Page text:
Delivering a Conference Talk at VMware Explore US 2022

Welcome to episode 190 of the Nerd Journey Podcast [@NerdJourney]! We’re John White (@vJourneyman) and Nick Korte (@NetworkNerd_), two Pre-Sales Technical Engineers who are hoping to bring you the IT career advice that we wish we’d been given earlier in our careers. In today’s episode we discuss the preparation for, delivery of, and post mortem on our VMware Explore US 2022 presentation. We’ll share our process to help our listening audience.

Original Recording Date: 09-17-2022

Topics – The Nerd Journey Crew’s Visit to VMware Explore US 2022, Begin at the End, The Session Origin Story, A System of Connected Notes, Moving Show Notes Into Obsidian, Writing the Presentation Content, Suggested Improvements, Sign Posting the Management Career Section, More Practice Needed, Smart Notes Can Help You With Content Creation

0:57 – The Nerd Journey Crew’s Visit to VMware Explore US 2022

  • This week we’re going to talk about the session we delivered together at VMware Explore 2022 US in San Francisco titled Adventures in Technical Career Progression.
    • The presentation shows a video of the slides with John and Nick’s audio but not video of them while presenting.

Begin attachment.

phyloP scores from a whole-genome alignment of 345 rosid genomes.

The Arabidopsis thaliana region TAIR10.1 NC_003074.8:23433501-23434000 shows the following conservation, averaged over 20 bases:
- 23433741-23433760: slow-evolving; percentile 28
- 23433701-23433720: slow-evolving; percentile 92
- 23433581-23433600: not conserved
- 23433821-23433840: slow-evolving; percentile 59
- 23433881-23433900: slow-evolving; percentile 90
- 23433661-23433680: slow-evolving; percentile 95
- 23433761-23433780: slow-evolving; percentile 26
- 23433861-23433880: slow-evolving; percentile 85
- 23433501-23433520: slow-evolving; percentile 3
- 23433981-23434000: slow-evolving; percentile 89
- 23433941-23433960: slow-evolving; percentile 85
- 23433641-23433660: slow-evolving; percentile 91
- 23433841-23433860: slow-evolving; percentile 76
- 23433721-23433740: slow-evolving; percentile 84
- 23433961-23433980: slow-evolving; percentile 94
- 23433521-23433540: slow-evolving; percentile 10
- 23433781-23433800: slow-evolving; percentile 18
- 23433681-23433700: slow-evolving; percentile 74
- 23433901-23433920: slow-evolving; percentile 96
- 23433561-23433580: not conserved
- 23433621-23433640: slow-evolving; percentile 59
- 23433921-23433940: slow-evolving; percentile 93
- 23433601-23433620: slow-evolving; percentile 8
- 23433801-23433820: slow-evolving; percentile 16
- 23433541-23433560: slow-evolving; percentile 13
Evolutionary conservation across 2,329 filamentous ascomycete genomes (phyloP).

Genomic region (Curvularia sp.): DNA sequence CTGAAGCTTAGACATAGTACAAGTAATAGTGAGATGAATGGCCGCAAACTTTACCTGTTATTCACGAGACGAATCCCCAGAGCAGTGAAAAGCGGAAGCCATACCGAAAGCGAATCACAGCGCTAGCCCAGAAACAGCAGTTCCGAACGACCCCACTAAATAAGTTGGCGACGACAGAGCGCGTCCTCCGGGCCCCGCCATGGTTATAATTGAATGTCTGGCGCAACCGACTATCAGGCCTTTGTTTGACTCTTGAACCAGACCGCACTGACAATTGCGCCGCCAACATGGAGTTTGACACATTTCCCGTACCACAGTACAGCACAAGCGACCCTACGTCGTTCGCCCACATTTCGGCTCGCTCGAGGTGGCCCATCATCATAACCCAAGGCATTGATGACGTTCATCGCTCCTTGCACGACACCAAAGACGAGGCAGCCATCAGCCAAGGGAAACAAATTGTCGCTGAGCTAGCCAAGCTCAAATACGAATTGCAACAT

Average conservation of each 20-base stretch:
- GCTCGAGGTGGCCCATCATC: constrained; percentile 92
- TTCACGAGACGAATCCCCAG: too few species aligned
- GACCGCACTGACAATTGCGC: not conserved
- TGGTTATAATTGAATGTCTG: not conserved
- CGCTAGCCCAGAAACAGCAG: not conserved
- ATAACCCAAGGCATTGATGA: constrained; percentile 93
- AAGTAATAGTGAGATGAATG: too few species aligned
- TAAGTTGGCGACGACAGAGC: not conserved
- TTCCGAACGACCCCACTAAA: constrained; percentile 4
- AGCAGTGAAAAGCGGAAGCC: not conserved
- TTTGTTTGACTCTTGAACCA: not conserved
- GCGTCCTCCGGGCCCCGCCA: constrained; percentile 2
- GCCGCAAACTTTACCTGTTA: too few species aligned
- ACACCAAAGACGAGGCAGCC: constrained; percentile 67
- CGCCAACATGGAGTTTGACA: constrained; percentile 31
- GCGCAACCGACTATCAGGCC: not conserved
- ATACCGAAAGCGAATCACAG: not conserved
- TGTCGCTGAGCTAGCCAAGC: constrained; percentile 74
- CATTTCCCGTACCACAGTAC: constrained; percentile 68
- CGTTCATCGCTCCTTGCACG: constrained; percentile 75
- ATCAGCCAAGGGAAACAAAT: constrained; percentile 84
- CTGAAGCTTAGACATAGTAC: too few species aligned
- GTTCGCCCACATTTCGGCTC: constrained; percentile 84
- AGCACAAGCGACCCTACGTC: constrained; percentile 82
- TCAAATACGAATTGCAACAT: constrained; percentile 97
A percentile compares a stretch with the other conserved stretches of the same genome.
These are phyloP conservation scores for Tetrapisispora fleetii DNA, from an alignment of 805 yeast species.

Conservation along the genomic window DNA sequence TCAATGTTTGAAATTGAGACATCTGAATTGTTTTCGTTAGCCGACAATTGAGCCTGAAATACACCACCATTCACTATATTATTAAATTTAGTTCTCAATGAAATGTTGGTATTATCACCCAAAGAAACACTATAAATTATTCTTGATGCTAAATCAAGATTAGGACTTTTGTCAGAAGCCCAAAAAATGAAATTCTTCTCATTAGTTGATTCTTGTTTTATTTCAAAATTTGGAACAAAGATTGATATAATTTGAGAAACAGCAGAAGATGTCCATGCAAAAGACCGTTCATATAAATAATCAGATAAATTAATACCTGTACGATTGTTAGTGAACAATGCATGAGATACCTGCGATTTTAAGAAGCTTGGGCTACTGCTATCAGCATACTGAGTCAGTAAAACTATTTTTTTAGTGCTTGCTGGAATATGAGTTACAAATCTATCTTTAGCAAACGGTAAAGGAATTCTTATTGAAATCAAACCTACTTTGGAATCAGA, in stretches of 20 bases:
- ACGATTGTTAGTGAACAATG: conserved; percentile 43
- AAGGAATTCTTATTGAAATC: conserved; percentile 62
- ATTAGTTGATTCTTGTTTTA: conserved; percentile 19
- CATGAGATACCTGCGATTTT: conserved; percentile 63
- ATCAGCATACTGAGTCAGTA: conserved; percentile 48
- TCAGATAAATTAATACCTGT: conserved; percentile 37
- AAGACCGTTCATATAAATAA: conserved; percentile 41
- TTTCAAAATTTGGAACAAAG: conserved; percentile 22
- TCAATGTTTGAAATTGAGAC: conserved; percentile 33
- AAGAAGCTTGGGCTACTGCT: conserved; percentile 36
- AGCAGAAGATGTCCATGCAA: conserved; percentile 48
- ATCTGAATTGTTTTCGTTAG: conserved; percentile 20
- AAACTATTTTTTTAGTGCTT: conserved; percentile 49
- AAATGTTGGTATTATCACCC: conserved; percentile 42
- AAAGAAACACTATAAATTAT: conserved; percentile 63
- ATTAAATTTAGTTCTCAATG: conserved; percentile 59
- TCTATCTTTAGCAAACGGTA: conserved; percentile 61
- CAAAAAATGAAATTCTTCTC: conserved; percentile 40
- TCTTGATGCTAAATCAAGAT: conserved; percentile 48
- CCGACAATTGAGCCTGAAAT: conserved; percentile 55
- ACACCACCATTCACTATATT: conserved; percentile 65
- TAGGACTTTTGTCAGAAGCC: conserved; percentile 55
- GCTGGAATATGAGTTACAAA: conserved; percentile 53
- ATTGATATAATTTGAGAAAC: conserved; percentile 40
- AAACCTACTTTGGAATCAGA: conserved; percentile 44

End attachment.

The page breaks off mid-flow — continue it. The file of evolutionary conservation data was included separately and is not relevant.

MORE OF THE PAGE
• It was a digest of lessons learned since we launched the podcast trailer back in July 2018 (while Nick was on vacation in Galveston). If you’ve never listened to the trailer, you can find it here.
    • If you follow the link above to the video of the session, you will need to login with a Customer Connect account to view it (free but need to register for one if you do not have one).
  • Today we plan to start with the outcome, talk about the submission process for the session, how we created the content, the delivery, and some reflections on what we could do better. We will also share how the process we followed can help YOU improve in preparing content to present – at work, at a local community group meeting, or at a conference.
    • We got some great feedback on ways to improve. Thank you so much to those who submitted feedback!
    • Having been through the process, we want to share what a good process could look like for listeners.

3:11 – Begin at the End

  • Taking advice from Peter Cohan of Great Demo, we begin at the end.
  • We had a well-attended session at VMware Explore 2022 US. The process of building the content was greatly aided by practicing the Smart Notes process we’ve been reading about.